Progress but no deal on peace in Angola: Rebel demands are holding up talks, writes Karl Maier in Johannesburg

A PEACE settlement in the Angolan civil war remains a distant prospect, despite significant progress made in UN- mediated negotiations between President Jose Eduardo dos Santos' government and Jonas Savimbi's Unita rebels.

Big advances have been made during a month of negotiations in the Zambian capital, Lusaka, on the mechanics of an eventual ceasefire and demobilisation of the two warring armies, sources say. But sticky political issues, such as the rebels' demands for senior cabinet posts in a national unity government and for autonomy for the central highlands region where Unita enjoys wide popular support, could block a final accord. Agreement reached on demobilisation did not include the government's controversial paramilitary force, known as the ninjas, which are to be discussed separately.

'Even after an agreement is reached, it is going to be very easy to derail the process,' said one source. Angola, gripped by civil war since independence from Portugal in 1975, enjoyed an 18-month ceasefire and its first general elections in September 1992 under a peace accord brokered by Portugal, Russia and the United States. The country returned to war, described by the United Nations as the world's most destructive conflict, after Mr Savimbi rejected his electoral defeat. Up to 100,000 are estimated to have been killed in the past year through fighting and famine.

As the talks broke up last week for Christmas, the UN special representative, Alioune Blondin Beye, was optimistic that a peace deal was within reach. 'We are not far from concluding the Lusaka protocols because all the difficult questions are behind us and we have already created conditions for resolving the remaining ones,' he said.

'A truce has not been signed, but both sides have freely made commitments to that effect in Lusaka and they should respect this by making sure that the action on the ground corresponds to this commitment.'

Mr Beye insisted, however, that he would not authorise a ceasefire before all disputes had been settled. His position has angered Unita, which has been pushing for a ceasefire and the deployment of UN peace-keepers as soon as possible. Western diplomats believe Unita wants the quick arrival of a UN force to shield it from the government army so that it can maintain control of the 60 per cent of Angolan territory it now controls.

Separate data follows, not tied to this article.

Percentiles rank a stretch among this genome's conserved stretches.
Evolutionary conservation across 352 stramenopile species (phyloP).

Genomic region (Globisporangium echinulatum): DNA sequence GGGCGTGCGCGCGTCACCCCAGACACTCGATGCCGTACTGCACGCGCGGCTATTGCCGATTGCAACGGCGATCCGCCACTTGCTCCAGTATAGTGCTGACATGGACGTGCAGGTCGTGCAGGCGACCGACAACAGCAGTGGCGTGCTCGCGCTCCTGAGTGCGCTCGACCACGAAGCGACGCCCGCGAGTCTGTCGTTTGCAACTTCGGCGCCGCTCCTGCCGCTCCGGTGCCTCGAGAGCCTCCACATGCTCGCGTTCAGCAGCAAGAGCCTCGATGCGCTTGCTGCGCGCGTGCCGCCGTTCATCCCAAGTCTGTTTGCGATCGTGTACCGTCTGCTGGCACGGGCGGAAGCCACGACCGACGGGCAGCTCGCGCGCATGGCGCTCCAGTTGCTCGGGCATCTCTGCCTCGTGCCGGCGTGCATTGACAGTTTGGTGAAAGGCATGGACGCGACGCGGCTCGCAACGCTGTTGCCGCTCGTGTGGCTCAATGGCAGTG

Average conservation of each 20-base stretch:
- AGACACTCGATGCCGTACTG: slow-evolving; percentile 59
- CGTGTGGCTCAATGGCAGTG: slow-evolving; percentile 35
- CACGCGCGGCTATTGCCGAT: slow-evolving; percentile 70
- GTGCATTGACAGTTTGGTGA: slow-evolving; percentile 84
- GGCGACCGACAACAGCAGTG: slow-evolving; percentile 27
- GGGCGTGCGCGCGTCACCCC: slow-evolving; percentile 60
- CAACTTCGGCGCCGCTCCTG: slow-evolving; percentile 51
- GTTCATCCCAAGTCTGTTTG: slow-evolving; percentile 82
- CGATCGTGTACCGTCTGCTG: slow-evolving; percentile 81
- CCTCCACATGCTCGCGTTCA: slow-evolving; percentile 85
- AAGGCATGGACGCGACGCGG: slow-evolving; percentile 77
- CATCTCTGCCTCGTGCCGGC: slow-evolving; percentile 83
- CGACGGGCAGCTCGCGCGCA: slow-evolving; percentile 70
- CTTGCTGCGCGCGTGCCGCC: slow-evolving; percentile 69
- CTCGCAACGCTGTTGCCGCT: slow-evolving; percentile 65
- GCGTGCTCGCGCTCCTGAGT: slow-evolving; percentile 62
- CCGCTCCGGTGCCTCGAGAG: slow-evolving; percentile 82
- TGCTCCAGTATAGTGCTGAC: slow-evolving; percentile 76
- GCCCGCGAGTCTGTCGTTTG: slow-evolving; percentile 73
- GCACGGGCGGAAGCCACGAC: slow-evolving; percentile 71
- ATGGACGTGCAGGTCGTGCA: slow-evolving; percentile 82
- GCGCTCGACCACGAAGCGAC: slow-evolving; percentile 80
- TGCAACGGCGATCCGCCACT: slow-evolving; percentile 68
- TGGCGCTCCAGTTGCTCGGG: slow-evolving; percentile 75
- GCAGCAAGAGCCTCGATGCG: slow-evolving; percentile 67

Unita officials have warned, however, that they might not return to the negotiations. 'By waiting for the full package we will lose everything that we have achieved so far. You have to learn to win by steps because if there is a military crisis within the next few days all will be lost,' said a Unita spokesman, Jorge Valentim.

The talks nearly collapsed after government planes bombed Unita positions near Cuito on 11 December. Unita claimed it was an attempt to assassinate Mr Savimbi, but UN investigators disproved this.

(Map omitted)

Start your day with The Independent, sign up for daily news emails
PROMOTED VIDEO
Have you tried new the Independent Digital Edition apps?
ebooks
ebooksA year of political gossip, levity and intrigue from the sharpest pen in Westminster
Latest stories from i100
Have you tried new the Independent Digital Edition apps?
Independent Dating
and  

By clicking 'Search' you
are agreeing to our
Terms of Use.

iJobs Job Widget
iJobs General

Recruitment Genius: Account Manager

£20000 - £35000 per annum: Recruitment Genius: This full service social media ...

Recruitment Genius: Data Analyst - Online Marketing